Language: Old English
Origin: lagu


law S1 W1

system of rules

also the law [uncountable] the whole system of rules that people in a particular country or area must obeyCOLLOCATIONS COLLOCATIONS
break the law (=do something illegal) obey the law become law (=officially be made a law) enforce the law (=make people obey the law) by law (=according to the law) be against the law (=be illegal) within the law (=legal or legally) tax/copyright/divorce etc law (=all the laws about tax etc) criminal law civil law international law federal law American English (=the law of the US, not of a particular state)
Should people do what they think is right even when it means breaking the law?
Elected officials ought to obey the law.
The Suicide Act became law in 1961.
By law, seatbelts must be worn by all passengers.
In Sweden it is against the law to hit a child.
They were fully convinced they were performing their duties within the law.
an interesting area of criminal law
the principles of international law
Federal law protects workers who are disabled.

a rule

[countable] a rule that people in a particular country or area must obey
under a law
Five people arrested under anti-terrorism laws were released without charge.
law on
European laws on equal opportunities
law against
The laws against drug use were very severe.
laws passed by Parliament

law and order

SC a situation in which people respect the law, and crime is controlled by the police, the prison system etc:
We are concerned about the breakdown of law and order in the country.


the law

SCP the police:
I think she may be in trouble with the law.

what always happens

[countable] something that always happens in nature or society, or a statement that describes this
law of
the law of supply and demand
the laws of nature
the law of gravity


also the law [uncountable] law as a subject of study, or the profession of being a lawyer:
She's studying law in London.


[countable] one of the rules which controls a sport or activity:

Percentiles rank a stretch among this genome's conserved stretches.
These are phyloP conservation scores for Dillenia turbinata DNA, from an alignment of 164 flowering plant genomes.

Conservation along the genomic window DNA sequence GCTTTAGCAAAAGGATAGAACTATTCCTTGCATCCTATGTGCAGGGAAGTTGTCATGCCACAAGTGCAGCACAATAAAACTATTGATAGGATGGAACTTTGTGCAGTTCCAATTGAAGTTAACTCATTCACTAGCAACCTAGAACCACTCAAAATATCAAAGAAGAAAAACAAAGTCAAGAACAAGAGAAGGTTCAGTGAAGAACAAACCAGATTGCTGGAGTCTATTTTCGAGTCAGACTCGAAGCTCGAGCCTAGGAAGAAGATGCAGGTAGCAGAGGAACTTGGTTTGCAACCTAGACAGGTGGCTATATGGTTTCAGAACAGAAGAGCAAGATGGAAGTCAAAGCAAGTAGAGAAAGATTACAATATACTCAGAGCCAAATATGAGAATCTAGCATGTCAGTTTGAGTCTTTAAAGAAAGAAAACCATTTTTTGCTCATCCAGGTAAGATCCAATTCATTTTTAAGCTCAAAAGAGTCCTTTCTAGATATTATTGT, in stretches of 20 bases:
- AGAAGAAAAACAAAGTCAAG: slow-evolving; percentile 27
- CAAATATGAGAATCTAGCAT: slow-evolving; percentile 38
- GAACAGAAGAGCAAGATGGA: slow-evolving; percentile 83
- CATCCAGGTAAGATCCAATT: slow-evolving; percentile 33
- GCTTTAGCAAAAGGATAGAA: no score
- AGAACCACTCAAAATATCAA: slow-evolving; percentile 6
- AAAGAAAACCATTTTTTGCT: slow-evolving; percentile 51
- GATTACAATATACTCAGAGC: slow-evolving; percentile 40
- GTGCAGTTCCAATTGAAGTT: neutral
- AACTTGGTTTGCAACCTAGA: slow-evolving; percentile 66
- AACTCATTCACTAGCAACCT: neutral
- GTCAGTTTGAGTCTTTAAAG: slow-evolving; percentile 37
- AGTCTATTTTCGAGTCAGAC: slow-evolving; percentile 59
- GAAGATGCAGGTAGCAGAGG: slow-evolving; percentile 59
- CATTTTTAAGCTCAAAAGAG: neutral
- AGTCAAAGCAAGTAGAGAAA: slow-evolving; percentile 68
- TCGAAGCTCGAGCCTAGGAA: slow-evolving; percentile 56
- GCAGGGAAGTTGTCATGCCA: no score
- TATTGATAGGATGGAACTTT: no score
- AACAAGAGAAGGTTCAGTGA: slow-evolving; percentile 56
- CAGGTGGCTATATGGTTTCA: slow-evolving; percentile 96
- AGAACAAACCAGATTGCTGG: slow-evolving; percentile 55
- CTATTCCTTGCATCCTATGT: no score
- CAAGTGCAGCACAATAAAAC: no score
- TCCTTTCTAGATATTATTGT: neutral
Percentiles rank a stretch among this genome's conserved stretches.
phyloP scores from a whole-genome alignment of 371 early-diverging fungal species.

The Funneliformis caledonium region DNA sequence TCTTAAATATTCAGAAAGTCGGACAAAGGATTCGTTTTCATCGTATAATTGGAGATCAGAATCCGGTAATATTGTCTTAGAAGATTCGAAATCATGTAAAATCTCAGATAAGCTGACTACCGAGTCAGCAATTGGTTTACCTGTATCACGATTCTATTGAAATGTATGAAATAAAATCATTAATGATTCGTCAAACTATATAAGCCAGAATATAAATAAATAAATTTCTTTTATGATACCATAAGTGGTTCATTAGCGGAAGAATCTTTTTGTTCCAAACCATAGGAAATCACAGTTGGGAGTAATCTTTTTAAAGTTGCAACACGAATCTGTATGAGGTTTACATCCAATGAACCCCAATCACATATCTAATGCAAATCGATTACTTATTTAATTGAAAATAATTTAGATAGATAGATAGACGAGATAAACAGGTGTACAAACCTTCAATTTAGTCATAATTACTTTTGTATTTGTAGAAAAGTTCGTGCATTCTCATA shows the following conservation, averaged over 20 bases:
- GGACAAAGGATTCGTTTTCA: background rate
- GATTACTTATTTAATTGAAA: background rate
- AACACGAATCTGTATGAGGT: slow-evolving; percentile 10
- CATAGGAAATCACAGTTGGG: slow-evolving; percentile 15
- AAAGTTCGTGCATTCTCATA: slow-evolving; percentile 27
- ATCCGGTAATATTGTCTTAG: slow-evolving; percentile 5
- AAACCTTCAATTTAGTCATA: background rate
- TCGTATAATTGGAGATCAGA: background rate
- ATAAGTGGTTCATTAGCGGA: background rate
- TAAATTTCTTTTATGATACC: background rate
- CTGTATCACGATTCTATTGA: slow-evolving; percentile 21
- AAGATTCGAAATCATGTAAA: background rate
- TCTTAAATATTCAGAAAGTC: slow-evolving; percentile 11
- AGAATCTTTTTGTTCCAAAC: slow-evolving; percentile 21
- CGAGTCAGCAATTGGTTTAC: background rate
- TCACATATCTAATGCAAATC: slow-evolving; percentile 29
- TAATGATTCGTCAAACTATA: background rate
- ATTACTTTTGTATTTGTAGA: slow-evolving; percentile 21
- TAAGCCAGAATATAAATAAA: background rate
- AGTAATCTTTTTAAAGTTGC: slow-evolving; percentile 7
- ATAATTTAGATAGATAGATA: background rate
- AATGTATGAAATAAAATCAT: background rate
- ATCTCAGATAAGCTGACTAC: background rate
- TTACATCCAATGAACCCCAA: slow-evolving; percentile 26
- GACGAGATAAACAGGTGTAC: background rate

the laws of football

the law of the jungle

a) the idea that people should only look after themselves and not care about other people if they want to succeed
b) the principle that only the strongest creatures will stay alive

the law of averages

HMS the probability that one result will happen as often as another if you try something often enough:
The law of averages says we'll win at least once.

be a law unto himself/herself etc

to behave in an independent way and not worry about the usual rules of behaviour or what other people do or think:
Boys his age are a law unto themselves.

take the law into your own hands

to do something illegal in order to put right something that you think is not fair, for example by violently punishing someone instead of telling the police:
vigilantes who take the law into their own hands

go to law

to go to court in order to settle a problem:
the right of consumers to go to law if they need to

be above the law

someone who is above the law does not have to obey the law:
Many ministers seem to regard themselves as above the law.

there's no law against something

spoken used to tell someone who is criticizing you that you are not doing anything wrong

there ought to be a law against something

spoken used to say that you do not think something should be accepted or allowed:
There ought to be a law against cutting off power supplies in the middle of February.

somebody's word is law

used to say that someone is always obeyed without argument